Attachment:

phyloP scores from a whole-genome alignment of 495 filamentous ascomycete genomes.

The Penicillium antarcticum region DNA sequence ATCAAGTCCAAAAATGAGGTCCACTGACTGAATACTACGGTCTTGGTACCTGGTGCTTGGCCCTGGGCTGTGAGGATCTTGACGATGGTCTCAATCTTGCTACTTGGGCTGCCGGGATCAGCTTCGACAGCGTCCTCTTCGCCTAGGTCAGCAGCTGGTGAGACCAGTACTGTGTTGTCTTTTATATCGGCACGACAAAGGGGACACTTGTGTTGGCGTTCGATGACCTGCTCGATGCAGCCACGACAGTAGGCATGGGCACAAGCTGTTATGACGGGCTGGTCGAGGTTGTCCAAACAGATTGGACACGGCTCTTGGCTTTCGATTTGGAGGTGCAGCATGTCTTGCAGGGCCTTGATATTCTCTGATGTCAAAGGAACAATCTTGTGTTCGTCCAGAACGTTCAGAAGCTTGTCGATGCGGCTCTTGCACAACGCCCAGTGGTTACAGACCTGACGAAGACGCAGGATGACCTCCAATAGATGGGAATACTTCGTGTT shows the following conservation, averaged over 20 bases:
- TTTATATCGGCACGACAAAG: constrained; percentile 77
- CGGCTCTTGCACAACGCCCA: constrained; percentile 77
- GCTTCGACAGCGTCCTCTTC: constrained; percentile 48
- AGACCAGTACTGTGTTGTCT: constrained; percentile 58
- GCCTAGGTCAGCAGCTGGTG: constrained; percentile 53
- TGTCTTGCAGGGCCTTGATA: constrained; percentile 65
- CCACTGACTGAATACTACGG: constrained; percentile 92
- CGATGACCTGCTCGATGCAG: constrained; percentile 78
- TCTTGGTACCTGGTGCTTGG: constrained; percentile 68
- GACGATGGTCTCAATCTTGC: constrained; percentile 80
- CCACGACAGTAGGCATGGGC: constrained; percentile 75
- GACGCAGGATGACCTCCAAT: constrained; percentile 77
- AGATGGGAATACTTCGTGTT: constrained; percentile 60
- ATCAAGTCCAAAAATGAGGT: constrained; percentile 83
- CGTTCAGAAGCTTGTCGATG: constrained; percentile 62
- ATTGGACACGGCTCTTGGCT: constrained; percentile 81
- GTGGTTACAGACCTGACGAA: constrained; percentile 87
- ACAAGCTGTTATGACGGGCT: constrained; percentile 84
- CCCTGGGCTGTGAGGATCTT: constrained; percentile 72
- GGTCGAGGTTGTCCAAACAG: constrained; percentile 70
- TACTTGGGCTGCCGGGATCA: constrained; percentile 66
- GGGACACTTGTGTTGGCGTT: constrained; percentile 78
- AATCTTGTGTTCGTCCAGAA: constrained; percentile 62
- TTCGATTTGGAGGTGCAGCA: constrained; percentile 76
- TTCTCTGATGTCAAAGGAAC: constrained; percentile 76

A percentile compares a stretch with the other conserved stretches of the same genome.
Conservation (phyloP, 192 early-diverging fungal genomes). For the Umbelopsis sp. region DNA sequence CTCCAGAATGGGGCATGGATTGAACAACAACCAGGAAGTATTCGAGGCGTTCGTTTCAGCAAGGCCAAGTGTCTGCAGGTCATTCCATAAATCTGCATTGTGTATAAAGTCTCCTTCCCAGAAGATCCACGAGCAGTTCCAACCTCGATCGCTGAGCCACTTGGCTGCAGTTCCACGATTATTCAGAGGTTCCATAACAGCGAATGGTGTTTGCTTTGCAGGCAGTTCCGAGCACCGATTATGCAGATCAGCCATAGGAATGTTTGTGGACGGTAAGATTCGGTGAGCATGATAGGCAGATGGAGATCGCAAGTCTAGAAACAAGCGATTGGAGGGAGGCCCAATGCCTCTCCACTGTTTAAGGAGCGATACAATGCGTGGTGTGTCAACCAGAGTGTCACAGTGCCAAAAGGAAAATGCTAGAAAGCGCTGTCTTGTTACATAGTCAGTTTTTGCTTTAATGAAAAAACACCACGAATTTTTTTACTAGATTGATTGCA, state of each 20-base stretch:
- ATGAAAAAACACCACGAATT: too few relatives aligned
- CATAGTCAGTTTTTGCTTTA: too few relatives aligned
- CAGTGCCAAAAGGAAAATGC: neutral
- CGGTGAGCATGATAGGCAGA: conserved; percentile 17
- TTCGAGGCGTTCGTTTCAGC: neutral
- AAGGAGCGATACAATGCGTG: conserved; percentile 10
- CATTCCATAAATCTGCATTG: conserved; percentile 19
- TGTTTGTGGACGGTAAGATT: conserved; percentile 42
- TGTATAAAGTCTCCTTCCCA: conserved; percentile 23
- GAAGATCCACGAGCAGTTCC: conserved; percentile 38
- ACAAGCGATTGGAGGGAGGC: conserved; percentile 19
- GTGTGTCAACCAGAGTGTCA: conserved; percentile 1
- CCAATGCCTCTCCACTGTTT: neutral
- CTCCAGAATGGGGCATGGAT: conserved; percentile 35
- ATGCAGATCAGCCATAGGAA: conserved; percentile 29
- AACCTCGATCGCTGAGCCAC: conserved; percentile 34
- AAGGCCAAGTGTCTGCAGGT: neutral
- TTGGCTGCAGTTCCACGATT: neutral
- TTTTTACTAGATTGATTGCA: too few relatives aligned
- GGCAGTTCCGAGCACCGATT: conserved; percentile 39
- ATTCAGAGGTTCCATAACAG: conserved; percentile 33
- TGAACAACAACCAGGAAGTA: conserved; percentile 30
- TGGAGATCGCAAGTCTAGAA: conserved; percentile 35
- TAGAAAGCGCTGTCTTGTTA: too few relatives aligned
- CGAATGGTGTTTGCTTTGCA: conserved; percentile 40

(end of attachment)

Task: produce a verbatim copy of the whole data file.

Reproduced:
phyloP scores from a whole-genome alignment of 495 filamentous ascomycete genomes.

The Penicillium antarcticum region DNA sequence ATCAAGTCCAAAAATGAGGTCCACTGACTGAATACTACGGTCTTGGTACCTGGTGCTTGGCCCTGGGCTGTGAGGATCTTGACGATGGTCTCAATCTTGCTACTTGGGCTGCCGGGATCAGCTTCGACAGCGTCCTCTTCGCCTAGGTCAGCAGCTGGTGAGACCAGTACTGTGTTGTCTTTTATATCGGCACGACAAAGGGGACACTTGTGTTGGCGTTCGATGACCTGCTCGATGCAGCCACGACAGTAGGCATGGGCACAAGCTGTTATGACGGGCTGGTCGAGGTTGTCCAAACAGATTGGACACGGCTCTTGGCTTTCGATTTGGAGGTGCAGCATGTCTTGCAGGGCCTTGATATTCTCTGATGTCAAAGGAACAATCTTGTGTTCGTCCAGAACGTTCAGAAGCTTGTCGATGCGGCTCTTGCACAACGCCCAGTGGTTACAGACCTGACGAAGACGCAGGATGACCTCCAATAGATGGGAATACTTCGTGTT shows the following conservation, averaged over 20 bases:
- TTTATATCGGCACGACAAAG: constrained; percentile 77
- CGGCTCTTGCACAACGCCCA: constrained; percentile 77
- GCTTCGACAGCGTCCTCTTC: constrained; percentile 48
- AGACCAGTACTGTGTTGTCT: constrained; percentile 58
- GCCTAGGTCAGCAGCTGGTG: constrained; percentile 53
- TGTCTTGCAGGGCCTTGATA: constrained; percentile 65
- CCACTGACTGAATACTACGG: constrained; percentile 92
- CGATGACCTGCTCGATGCAG: constrained; percentile 78
- TCTTGGTACCTGGTGCTTGG: constrained; percentile 68
- GACGATGGTCTCAATCTTGC: constrained; percentile 80
- CCACGACAGTAGGCATGGGC: constrained; percentile 75
- GACGCAGGATGACCTCCAAT: constrained; percentile 77
- AGATGGGAATACTTCGTGTT: constrained; percentile 60
- ATCAAGTCCAAAAATGAGGT: constrained; percentile 83
- CGTTCAGAAGCTTGTCGATG: constrained; percentile 62
- ATTGGACACGGCTCTTGGCT: constrained; percentile 81
- GTGGTTACAGACCTGACGAA: constrained; percentile 87
- ACAAGCTGTTATGACGGGCT: constrained; percentile 84
- CCCTGGGCTGTGAGGATCTT: constrained; percentile 72
- GGTCGAGGTTGTCCAAACAG: constrained; percentile 70
- TACTTGGGCTGCCGGGATCA: constrained; percentile 66
- GGGACACTTGTGTTGGCGTT: constrained; percentile 78
- AATCTTGTGTTCGTCCAGAA: constrained; percentile 62
- TTCGATTTGGAGGTGCAGCA: constrained; percentile 76
- TTCTCTGATGTCAAAGGAAC: constrained; percentile 76

A percentile compares a stretch with the other conserved stretches of the same genome.
Conservation (phyloP, 192 early-diverging fungal genomes). For the Umbelopsis sp. region DNA sequence CTCCAGAATGGGGCATGGATTGAACAACAACCAGGAAGTATTCGAGGCGTTCGTTTCAGCAAGGCCAAGTGTCTGCAGGTCATTCCATAAATCTGCATTGTGTATAAAGTCTCCTTCCCAGAAGATCCACGAGCAGTTCCAACCTCGATCGCTGAGCCACTTGGCTGCAGTTCCACGATTATTCAGAGGTTCCATAACAGCGAATGGTGTTTGCTTTGCAGGCAGTTCCGAGCACCGATTATGCAGATCAGCCATAGGAATGTTTGTGGACGGTAAGATTCGGTGAGCATGATAGGCAGATGGAGATCGCAAGTCTAGAAACAAGCGATTGGAGGGAGGCCCAATGCCTCTCCACTGTTTAAGGAGCGATACAATGCGTGGTGTGTCAACCAGAGTGTCACAGTGCCAAAAGGAAAATGCTAGAAAGCGCTGTCTTGTTACATAGTCAGTTTTTGCTTTAATGAAAAAACACCACGAATTTTTTTACTAGATTGATTGCA, state of each 20-base stretch:
- ATGAAAAAACACCACGAATT: too few relatives aligned
- CATAGTCAGTTTTTGCTTTA: too few relatives aligned
- CAGTGCCAAAAGGAAAATGC: neutral
- CGGTGAGCATGATAGGCAGA: conserved; percentile 17
- TTCGAGGCGTTCGTTTCAGC: neutral
- AAGGAGCGATACAATGCGTG: conserved; percentile 10
- CATTCCATAAATCTGCATTG: conserved; percentile 19
- TGTTTGTGGACGGTAAGATT: conserved; percentile 42
- TGTATAAAGTCTCCTTCCCA: conserved; percentile 23
- GAAGATCCACGAGCAGTTCC: conserved; percentile 38
- ACAAGCGATTGGAGGGAGGC: conserved; percentile 19
- GTGTGTCAACCAGAGTGTCA: conserved; percentile 1
- CCAATGCCTCTCCACTGTTT: neutral
- CTCCAGAATGGGGCATGGAT: conserved; percentile 35
- ATGCAGATCAGCCATAGGAA: conserved; percentile 29
- AACCTCGATCGCTGAGCCAC: conserved; percentile 34
- AAGGCCAAGTGTCTGCAGGT: neutral
- TTGGCTGCAGTTCCACGATT: neutral
- TTTTTACTAGATTGATTGCA: too few relatives aligned
- GGCAGTTCCGAGCACCGATT: conserved; percentile 39
- ATTCAGAGGTTCCATAACAG: conserved; percentile 33
- TGAACAACAACCAGGAAGTA: conserved; percentile 30
- TGGAGATCGCAAGTCTAGAA: conserved; percentile 35
- TAGAAAGCGCTGTCTTGTTA: too few relatives aligned
- CGAATGGTGTTTGCTTTGCA: conserved; percentile 40